Thursday, 2 March 2017

Business Scams and How to Spot Them

A small PR 'agency' offers a service to small businesses - access to journalists and support in getting your story out there. Their proposition is that you actually do all of the work yourself, therefore it's a fraction of the price of a full PR service.

They organise a networking event, 'meet the journalists', in partnership with the business and marketing school of a local university. Instant credibility. They offer a line-up of 7 local journalists, good names. More credibility.

"Have you ever wondered how to get your story out to a wider audience through the media? Join us at “Meet the Journalist” and ask the panel directly. Over 80% of those who pitched their story at the last event secured publicity on TV, Radio and in Press."

Sounds great! The cost? £49. Minus a £30 discount for booking through the university. That's the first alarm bell - discounted pricing is a trick that we know that retailers use. At the very last payment stage, VAT gets added, another 20%. Ah well, I've filled out all my details now. As an aside, the invoice that they sent has no VAT number on it, so the chances are they're not actually VAT registered, and this is a sneaky way to increase your income by 20% on every invoice.

An email confirmation arrives containing a terrific offer. A 14 day free trial.

"As a thank you for purchasing your ticket we would love to offer you the chance to access Daily FREE PR Leads for the next 14 days. If you haven't access this already please click here to add your details.

(name) secured a three page spread from replying to one of our PR leads in a (Magazine) plus he has secured coverage with the (media) reaching over 500 thousand unique users a day. Watch (name's) interview here and find out the exact simple steps he took to secure national publicity."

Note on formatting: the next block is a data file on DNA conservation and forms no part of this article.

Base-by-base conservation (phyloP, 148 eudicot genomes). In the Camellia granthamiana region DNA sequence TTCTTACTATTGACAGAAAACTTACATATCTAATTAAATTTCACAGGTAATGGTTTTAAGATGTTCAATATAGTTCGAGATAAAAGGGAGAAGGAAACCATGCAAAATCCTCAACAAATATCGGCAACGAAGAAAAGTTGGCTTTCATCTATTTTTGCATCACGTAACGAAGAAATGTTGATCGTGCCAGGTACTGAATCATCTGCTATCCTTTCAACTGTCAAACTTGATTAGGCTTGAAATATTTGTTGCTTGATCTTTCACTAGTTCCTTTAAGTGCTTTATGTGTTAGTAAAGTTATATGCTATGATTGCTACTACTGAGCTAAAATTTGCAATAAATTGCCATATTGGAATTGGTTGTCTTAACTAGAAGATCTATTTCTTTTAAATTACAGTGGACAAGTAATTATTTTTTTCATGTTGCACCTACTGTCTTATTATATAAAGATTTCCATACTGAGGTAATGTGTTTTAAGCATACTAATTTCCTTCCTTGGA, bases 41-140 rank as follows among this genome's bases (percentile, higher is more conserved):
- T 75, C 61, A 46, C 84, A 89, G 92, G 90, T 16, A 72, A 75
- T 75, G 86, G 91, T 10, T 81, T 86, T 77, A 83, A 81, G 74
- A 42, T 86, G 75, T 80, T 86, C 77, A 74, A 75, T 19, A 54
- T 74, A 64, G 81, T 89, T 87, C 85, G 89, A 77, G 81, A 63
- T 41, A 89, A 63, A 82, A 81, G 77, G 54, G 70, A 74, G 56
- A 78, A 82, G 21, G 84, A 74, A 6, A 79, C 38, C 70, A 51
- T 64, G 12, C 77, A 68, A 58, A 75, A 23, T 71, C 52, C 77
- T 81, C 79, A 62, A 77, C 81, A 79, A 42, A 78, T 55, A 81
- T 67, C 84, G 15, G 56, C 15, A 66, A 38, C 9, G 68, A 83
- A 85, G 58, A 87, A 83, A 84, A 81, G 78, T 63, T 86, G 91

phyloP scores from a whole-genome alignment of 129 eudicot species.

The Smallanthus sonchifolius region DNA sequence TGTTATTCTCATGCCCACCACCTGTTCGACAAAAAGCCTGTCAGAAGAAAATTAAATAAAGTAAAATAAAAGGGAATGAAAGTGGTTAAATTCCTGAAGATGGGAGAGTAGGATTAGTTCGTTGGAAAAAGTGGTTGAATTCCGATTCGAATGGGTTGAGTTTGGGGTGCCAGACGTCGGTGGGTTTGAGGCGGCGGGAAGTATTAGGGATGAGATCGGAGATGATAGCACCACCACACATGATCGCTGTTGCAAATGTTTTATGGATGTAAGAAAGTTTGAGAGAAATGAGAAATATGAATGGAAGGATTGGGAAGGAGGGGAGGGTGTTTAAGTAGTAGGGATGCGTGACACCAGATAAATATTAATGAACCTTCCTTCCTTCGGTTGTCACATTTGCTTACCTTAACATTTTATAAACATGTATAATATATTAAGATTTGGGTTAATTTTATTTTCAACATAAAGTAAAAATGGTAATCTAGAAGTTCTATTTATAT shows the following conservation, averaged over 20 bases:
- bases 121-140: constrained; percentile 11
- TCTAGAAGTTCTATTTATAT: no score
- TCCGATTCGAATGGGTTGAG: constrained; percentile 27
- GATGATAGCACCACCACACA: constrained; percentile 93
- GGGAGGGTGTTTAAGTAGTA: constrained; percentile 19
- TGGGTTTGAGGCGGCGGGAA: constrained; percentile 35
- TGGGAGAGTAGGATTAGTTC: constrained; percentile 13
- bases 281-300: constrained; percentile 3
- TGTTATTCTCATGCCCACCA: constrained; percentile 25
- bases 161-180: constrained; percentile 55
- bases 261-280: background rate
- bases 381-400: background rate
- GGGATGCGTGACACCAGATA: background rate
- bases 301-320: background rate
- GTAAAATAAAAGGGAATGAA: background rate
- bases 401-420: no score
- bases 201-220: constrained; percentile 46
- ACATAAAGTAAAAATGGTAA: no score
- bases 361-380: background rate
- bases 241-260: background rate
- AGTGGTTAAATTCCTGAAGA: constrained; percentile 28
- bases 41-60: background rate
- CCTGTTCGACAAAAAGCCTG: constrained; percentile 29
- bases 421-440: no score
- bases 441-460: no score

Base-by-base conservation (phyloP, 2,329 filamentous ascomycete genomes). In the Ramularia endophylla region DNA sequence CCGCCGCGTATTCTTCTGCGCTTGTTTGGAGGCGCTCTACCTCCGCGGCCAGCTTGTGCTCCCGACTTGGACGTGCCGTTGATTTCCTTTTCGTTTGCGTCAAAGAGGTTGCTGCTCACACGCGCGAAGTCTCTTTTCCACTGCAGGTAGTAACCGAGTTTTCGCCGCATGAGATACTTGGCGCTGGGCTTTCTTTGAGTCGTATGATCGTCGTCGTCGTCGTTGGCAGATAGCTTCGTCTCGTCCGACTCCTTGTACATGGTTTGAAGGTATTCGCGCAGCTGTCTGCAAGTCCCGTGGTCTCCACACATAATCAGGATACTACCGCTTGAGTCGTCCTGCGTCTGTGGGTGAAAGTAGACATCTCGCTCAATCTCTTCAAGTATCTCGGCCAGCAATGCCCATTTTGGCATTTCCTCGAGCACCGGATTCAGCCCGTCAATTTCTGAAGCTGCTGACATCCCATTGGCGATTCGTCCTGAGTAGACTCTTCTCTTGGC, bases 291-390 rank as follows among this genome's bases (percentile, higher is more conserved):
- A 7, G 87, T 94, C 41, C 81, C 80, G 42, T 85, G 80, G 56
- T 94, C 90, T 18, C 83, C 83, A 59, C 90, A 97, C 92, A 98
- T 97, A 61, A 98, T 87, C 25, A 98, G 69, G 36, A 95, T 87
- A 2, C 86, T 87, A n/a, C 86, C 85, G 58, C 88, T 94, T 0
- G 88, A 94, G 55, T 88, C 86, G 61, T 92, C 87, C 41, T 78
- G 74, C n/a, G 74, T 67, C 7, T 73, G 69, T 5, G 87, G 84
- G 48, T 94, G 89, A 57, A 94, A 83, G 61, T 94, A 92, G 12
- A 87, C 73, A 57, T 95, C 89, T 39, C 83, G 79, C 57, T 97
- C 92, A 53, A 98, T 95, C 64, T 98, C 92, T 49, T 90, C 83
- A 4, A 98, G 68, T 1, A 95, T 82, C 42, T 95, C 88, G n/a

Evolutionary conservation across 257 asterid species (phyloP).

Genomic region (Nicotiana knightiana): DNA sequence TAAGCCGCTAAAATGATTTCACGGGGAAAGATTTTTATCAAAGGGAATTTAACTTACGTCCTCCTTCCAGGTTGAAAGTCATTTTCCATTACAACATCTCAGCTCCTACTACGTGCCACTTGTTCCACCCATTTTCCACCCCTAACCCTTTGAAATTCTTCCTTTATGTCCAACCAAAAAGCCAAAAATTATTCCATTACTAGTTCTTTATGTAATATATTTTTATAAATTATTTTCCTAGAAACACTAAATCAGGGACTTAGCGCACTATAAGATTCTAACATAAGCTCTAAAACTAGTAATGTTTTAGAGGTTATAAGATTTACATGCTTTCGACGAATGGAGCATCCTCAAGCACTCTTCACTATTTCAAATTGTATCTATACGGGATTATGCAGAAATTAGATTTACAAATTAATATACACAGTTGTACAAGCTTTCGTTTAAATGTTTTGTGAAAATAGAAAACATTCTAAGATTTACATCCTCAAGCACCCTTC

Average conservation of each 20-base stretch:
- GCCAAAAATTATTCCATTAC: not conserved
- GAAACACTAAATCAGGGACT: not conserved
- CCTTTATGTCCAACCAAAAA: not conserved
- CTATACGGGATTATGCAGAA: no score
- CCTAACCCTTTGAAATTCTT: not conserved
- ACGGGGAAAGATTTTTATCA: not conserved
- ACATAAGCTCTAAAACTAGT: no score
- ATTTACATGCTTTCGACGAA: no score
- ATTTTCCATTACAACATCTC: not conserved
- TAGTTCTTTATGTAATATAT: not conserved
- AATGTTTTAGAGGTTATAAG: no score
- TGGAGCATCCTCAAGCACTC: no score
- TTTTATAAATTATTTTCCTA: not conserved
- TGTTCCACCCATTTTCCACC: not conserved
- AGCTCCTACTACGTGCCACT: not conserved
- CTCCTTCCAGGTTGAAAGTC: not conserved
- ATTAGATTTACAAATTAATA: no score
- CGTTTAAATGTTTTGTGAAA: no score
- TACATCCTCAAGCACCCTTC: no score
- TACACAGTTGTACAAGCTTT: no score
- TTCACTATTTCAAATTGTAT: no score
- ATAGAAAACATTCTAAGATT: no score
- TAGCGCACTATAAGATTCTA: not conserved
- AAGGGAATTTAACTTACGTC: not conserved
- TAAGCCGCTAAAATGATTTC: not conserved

Great! Except where it says "click here", there's no link. Ah, a simple error, a mistake. It's interesting that the link to watch the testimonial works, though. So in fact, there's no way to access the 'free trial'. I emailed the owner about this, no reply.

At the event itself, the 'owner' of the PR 'agency' (actually self employed, it's just her), talks about how important PR is for businesses. Everyone nods. She talks about how difficult it is to reach journalists. Everyone nods some more. And we'd all love to get our story in the media, wouldn't we? Everyone nods feverishly. So far, it's following the pattern of a timeshare pitch. Only special people are allowed in, and a slowly building series of questions that demand a 'yes' answer lead us towards an inevitable outcome.

Questionnaires are handed out by helpers, asking us to fill out our details and pitch our story. At the bottom of the page is this:

Getting people to make written commitments is the next stage of the timeshare sale. It's also how American soldiers were persuaded to embrace communism during the Korean war.

After everyone has handed their forms back in, the owner reveals the prices of these services. Eye watering, considering that we have to do all the work ourselves, the basic premise of her proposition. In fact, what she's actually doing is reselling someone else's PR marketing database.

The evening ends, we go home. Outside of the room, people are talking to each other about how conned they feel, paying to listen to a sales pitch.

The next day, an email arrives, containing this little teaser, "I will also be in touch with you again personally within the next 24 hours if you ticked the box to work together for either the xxxx Group or Media Database or both. I will be processing everything through and will send you further details."

Processing everything through? What could that mean?